- Are districts facing the same issues in spring 2022 that district leaders identified in the fall 2021 ASDP survey (e.g., staffing shortages; political polarization interfering with schooling; students' mental health, behavior, and attendance; declining student enrollments; and unfinished instruction)?
To obtain a national picture of districts' challenges at the end of the third school year during the coronavirus disease 2019 (COVID-19) pandemic, the authors assess nationally representative survey responses from 291 district leaders who completed the American School District Panel (ASDP) survey in spring 2022. Their analysis examines differences by district characteristic (locale, poverty level, and student racial and ethnic composition) and over time (when available). Survey findings reveal that districts continue to struggle with how to manage teacher shortages, political polarization in schools, student and staff mental health concerns, and pandemic-related student learning loss. Drawing on these findings, the authors recommend steps to address these challenges.
- Ninety percent of school districts changed operations in one or more of their schools at some point in the 2021–2022 school year because of teacher shortages.
- The typical district has increased substitute teachers' daily pay 6 percent above prepandemic levels, after adjusting for inflation.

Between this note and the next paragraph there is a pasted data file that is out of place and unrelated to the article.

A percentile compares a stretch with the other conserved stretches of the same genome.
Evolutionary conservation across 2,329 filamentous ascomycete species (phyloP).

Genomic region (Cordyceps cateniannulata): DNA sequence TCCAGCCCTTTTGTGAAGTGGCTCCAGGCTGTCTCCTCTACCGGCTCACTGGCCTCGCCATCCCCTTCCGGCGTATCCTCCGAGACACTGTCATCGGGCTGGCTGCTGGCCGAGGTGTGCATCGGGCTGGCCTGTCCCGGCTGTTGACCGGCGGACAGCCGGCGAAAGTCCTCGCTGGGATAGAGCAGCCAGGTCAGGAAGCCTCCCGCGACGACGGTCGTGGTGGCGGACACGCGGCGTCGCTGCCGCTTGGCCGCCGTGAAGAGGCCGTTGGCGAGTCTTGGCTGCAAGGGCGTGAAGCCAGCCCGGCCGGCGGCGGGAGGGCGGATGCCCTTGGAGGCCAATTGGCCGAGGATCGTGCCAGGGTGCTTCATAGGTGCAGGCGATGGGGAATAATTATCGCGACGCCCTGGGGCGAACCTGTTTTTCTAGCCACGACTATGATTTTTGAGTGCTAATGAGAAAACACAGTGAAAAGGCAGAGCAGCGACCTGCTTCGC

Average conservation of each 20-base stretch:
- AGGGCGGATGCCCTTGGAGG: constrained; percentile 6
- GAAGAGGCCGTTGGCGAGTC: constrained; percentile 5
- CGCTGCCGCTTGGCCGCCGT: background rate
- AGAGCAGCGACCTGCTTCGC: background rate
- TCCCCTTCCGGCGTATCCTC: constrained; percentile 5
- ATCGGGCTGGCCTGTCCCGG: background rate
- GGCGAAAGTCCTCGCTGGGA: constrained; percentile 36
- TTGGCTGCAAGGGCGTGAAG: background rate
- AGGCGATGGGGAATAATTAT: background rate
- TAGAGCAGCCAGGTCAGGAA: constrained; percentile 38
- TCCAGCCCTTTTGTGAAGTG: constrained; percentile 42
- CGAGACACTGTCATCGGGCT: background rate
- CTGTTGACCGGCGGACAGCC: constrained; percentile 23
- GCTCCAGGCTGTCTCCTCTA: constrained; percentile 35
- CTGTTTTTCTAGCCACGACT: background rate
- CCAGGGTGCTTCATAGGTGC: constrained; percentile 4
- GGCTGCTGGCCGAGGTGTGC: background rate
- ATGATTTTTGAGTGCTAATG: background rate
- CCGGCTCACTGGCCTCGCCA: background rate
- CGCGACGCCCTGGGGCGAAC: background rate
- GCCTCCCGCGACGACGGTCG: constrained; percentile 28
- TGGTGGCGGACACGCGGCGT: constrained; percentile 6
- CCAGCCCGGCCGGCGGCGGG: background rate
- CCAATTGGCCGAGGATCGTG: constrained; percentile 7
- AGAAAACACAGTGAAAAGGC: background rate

- More than three-quarters of districts have increased their number of teaching and nonteaching staff above prepandemic levels.
- Roughly half of district leaders see a fiscal cliff looming after coronavirus disease 2019 (COVID-19) federal aid expires, and they are trying to prepare for it.
- As in fall 2021, district leaders had high levels of concern about student and staff mental health, and about half were concerned that political polarization about critical race theory was interfering with schooling.
- Most districts have converged on the same interventions for student learning loss: summer programs, mental health services, tutoring, and social and emotional learning instruction.
- To address unfinished instruction, districts should identify the extent of the learning gaps for different subsets of their students to figure out where to target the most-intensive responses. Districts should then invest time and resources into effectively implementing the academic interventions they have already adopted, such as tutoring, summer learning, and SEL.
- Professional associations of districts, regional education service centers, and state education agencies can play an important role in creating forums for district leaders to disseminate their valuable knowledge with peers working in similar contexts.
- Superintendents should rally their mayors, representatives of local hospital and health care systems, and legislators to discuss and implement a coordinated set of mental health services for their students and staff.
- State education agencies should seek to get out ahead of a fiscal cliff by working with districts to closely examine finances, staff levels, and enrollment projections to understand which districts have the greatest risk of facing a fiscal cliff and work to minimize or avoid such risk.
The research described in this report was conducted by RAND Education and Labor and supported by the Bill & Melinda Gates Foundation.
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